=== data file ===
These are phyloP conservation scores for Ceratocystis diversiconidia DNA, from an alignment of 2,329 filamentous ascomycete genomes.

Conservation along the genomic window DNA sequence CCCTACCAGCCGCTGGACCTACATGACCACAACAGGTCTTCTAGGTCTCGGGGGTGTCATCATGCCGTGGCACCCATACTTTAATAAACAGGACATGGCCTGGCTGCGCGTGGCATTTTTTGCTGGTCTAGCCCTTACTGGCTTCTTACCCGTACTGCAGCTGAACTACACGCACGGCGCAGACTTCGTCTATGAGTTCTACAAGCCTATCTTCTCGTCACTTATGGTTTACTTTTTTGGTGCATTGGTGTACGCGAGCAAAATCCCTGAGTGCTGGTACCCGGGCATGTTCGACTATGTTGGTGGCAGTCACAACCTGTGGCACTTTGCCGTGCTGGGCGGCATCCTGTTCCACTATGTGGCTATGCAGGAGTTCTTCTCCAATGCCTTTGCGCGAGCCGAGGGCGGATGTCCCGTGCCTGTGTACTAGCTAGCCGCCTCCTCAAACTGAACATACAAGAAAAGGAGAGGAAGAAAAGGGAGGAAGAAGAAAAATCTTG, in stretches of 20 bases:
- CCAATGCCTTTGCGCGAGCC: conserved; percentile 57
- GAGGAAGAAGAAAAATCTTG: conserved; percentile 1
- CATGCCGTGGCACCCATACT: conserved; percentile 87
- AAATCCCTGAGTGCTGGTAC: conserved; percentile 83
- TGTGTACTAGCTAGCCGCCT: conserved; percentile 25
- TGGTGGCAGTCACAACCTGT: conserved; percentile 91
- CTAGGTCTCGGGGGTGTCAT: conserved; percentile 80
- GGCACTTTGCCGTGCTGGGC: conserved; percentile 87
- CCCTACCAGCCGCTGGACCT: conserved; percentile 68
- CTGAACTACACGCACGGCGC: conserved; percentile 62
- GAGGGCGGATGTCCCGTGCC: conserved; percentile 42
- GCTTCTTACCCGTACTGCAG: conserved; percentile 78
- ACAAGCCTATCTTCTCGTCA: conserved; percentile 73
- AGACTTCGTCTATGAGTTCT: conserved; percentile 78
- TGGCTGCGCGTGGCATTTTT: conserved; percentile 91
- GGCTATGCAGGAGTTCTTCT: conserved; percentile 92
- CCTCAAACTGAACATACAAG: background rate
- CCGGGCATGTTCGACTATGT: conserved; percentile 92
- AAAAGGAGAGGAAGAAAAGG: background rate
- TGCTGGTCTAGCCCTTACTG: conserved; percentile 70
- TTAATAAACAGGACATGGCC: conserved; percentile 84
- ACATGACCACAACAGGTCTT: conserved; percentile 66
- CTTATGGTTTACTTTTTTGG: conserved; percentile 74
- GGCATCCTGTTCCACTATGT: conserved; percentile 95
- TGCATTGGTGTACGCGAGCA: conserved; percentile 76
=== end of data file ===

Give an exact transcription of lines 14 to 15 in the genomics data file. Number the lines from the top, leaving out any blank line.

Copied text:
- GCTTCTTACCCGTACTGCAG: conserved; percentile 78
- ACAAGCCTATCTTCTCGTCA: conserved; percentile 73